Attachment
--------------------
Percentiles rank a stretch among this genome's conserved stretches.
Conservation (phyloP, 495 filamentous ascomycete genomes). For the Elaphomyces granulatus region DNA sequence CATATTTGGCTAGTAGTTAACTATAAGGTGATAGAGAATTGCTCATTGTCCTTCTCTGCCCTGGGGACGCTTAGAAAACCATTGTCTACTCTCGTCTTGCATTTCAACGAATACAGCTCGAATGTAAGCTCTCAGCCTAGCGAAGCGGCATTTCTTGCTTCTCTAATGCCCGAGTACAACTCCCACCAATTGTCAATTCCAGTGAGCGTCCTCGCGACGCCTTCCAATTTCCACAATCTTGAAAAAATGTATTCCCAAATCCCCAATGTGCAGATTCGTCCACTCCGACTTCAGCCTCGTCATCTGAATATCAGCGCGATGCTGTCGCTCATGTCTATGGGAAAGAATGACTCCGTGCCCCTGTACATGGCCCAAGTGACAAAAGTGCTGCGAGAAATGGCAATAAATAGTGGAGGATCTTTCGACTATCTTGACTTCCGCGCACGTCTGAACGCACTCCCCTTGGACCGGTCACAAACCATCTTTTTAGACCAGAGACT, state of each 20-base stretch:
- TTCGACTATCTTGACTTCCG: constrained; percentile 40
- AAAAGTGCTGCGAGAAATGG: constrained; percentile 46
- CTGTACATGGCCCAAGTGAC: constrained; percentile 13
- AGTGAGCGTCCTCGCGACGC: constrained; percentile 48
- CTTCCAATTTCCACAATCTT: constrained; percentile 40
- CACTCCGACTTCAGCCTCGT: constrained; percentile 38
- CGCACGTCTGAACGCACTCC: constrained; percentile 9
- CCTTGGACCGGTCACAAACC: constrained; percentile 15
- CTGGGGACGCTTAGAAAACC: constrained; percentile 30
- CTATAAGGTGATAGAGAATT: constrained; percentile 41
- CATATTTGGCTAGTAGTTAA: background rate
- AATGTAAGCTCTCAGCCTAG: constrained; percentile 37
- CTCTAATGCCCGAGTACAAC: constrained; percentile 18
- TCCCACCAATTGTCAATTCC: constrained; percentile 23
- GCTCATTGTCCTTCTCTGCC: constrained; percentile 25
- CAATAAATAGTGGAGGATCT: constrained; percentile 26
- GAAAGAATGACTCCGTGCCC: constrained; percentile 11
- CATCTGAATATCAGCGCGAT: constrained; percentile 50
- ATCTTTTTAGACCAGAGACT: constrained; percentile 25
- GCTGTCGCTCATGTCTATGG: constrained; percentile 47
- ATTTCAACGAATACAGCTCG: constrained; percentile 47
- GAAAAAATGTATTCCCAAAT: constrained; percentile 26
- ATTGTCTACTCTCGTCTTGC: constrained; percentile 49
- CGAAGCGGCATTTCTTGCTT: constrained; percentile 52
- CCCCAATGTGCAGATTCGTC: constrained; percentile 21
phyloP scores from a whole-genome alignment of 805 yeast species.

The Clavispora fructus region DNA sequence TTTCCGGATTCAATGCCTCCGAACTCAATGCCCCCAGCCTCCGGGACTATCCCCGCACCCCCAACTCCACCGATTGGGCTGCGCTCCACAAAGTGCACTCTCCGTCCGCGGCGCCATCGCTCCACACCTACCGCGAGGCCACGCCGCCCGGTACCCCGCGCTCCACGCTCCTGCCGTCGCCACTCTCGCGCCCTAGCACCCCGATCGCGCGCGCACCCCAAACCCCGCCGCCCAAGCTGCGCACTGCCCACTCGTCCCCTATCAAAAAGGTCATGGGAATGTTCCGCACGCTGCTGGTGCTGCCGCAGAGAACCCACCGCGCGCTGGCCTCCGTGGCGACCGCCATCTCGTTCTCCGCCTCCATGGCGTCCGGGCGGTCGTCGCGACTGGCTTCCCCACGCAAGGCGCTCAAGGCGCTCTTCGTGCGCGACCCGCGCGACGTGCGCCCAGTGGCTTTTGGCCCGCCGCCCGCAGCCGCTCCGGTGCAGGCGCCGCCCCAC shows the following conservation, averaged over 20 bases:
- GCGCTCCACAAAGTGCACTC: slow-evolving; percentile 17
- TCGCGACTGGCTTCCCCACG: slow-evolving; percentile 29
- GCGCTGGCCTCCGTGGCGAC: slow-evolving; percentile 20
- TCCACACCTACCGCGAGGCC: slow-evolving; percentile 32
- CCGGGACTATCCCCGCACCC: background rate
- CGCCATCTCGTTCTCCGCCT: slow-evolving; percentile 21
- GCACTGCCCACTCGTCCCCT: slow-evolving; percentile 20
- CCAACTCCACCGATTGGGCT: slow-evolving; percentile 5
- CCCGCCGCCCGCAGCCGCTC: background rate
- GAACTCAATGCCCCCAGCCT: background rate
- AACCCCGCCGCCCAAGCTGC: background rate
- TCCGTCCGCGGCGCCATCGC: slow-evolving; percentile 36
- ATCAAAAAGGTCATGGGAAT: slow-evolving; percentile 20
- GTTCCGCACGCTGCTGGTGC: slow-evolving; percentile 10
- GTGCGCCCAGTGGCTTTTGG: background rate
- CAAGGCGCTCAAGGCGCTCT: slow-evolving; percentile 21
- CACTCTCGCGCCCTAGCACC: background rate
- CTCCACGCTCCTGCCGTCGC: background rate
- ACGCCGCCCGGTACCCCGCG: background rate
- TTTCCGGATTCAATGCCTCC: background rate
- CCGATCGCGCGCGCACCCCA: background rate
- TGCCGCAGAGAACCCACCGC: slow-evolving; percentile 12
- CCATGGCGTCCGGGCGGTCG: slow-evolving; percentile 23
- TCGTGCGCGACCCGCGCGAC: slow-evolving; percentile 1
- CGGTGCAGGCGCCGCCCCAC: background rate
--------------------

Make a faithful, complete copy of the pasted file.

Percentiles rank a stretch among this genome's conserved stretches.
Conservation (phyloP, 495 filamentous ascomycete genomes). For the Elaphomyces granulatus region DNA sequence CATATTTGGCTAGTAGTTAACTATAAGGTGATAGAGAATTGCTCATTGTCCTTCTCTGCCCTGGGGACGCTTAGAAAACCATTGTCTACTCTCGTCTTGCATTTCAACGAATACAGCTCGAATGTAAGCTCTCAGCCTAGCGAAGCGGCATTTCTTGCTTCTCTAATGCCCGAGTACAACTCCCACCAATTGTCAATTCCAGTGAGCGTCCTCGCGACGCCTTCCAATTTCCACAATCTTGAAAAAATGTATTCCCAAATCCCCAATGTGCAGATTCGTCCACTCCGACTTCAGCCTCGTCATCTGAATATCAGCGCGATGCTGTCGCTCATGTCTATGGGAAAGAATGACTCCGTGCCCCTGTACATGGCCCAAGTGACAAAAGTGCTGCGAGAAATGGCAATAAATAGTGGAGGATCTTTCGACTATCTTGACTTCCGCGCACGTCTGAACGCACTCCCCTTGGACCGGTCACAAACCATCTTTTTAGACCAGAGACT, state of each 20-base stretch:
- TTCGACTATCTTGACTTCCG: constrained; percentile 40
- AAAAGTGCTGCGAGAAATGG: constrained; percentile 46
- CTGTACATGGCCCAAGTGAC: constrained; percentile 13
- AGTGAGCGTCCTCGCGACGC: constrained; percentile 48
- CTTCCAATTTCCACAATCTT: constrained; percentile 40
- CACTCCGACTTCAGCCTCGT: constrained; percentile 38
- CGCACGTCTGAACGCACTCC: constrained; percentile 9
- CCTTGGACCGGTCACAAACC: constrained; percentile 15
- CTGGGGACGCTTAGAAAACC: constrained; percentile 30
- CTATAAGGTGATAGAGAATT: constrained; percentile 41
- CATATTTGGCTAGTAGTTAA: background rate
- AATGTAAGCTCTCAGCCTAG: constrained; percentile 37
- CTCTAATGCCCGAGTACAAC: constrained; percentile 18
- TCCCACCAATTGTCAATTCC: constrained; percentile 23
- GCTCATTGTCCTTCTCTGCC: constrained; percentile 25
- CAATAAATAGTGGAGGATCT: constrained; percentile 26
- GAAAGAATGACTCCGTGCCC: constrained; percentile 11
- CATCTGAATATCAGCGCGAT: constrained; percentile 50
- ATCTTTTTAGACCAGAGACT: constrained; percentile 25
- GCTGTCGCTCATGTCTATGG: constrained; percentile 47
- ATTTCAACGAATACAGCTCG: constrained; percentile 47
- GAAAAAATGTATTCCCAAAT: constrained; percentile 26
- ATTGTCTACTCTCGTCTTGC: constrained; percentile 49
- CGAAGCGGCATTTCTTGCTT: constrained; percentile 52
- CCCCAATGTGCAGATTCGTC: constrained; percentile 21
phyloP scores from a whole-genome alignment of 805 yeast species.

The Clavispora fructus region DNA sequence TTTCCGGATTCAATGCCTCCGAACTCAATGCCCCCAGCCTCCGGGACTATCCCCGCACCCCCAACTCCACCGATTGGGCTGCGCTCCACAAAGTGCACTCTCCGTCCGCGGCGCCATCGCTCCACACCTACCGCGAGGCCACGCCGCCCGGTACCCCGCGCTCCACGCTCCTGCCGTCGCCACTCTCGCGCCCTAGCACCCCGATCGCGCGCGCACCCCAAACCCCGCCGCCCAAGCTGCGCACTGCCCACTCGTCCCCTATCAAAAAGGTCATGGGAATGTTCCGCACGCTGCTGGTGCTGCCGCAGAGAACCCACCGCGCGCTGGCCTCCGTGGCGACCGCCATCTCGTTCTCCGCCTCCATGGCGTCCGGGCGGTCGTCGCGACTGGCTTCCCCACGCAAGGCGCTCAAGGCGCTCTTCGTGCGCGACCCGCGCGACGTGCGCCCAGTGGCTTTTGGCCCGCCGCCCGCAGCCGCTCCGGTGCAGGCGCCGCCCCAC shows the following conservation, averaged over 20 bases:
- GCGCTCCACAAAGTGCACTC: slow-evolving; percentile 17
- TCGCGACTGGCTTCCCCACG: slow-evolving; percentile 29
- GCGCTGGCCTCCGTGGCGAC: slow-evolving; percentile 20
- TCCACACCTACCGCGAGGCC: slow-evolving; percentile 32
- CCGGGACTATCCCCGCACCC: background rate
- CGCCATCTCGTTCTCCGCCT: slow-evolving; percentile 21
- GCACTGCCCACTCGTCCCCT: slow-evolving; percentile 20
- CCAACTCCACCGATTGGGCT: slow-evolving; percentile 5
- CCCGCCGCCCGCAGCCGCTC: background rate
- GAACTCAATGCCCCCAGCCT: background rate
- AACCCCGCCGCCCAAGCTGC: background rate
- TCCGTCCGCGGCGCCATCGC: slow-evolving; percentile 36
- ATCAAAAAGGTCATGGGAAT: slow-evolving; percentile 20
- GTTCCGCACGCTGCTGGTGC: slow-evolving; percentile 10
- GTGCGCCCAGTGGCTTTTGG: background rate
- CAAGGCGCTCAAGGCGCTCT: slow-evolving; percentile 21
- CACTCTCGCGCCCTAGCACC: background rate
- CTCCACGCTCCTGCCGTCGC: background rate
- ACGCCGCCCGGTACCCCGCG: background rate
- TTTCCGGATTCAATGCCTCC: background rate
- CCGATCGCGCGCGCACCCCA: background rate
- TGCCGCAGAGAACCCACCGC: slow-evolving; percentile 12
- CCATGGCGTCCGGGCGGTCG: slow-evolving; percentile 23
- TCGTGCGCGACCCGCGCGAC: slow-evolving; percentile 1
- CGGTGCAGGCGCCGCCCCAC: background rate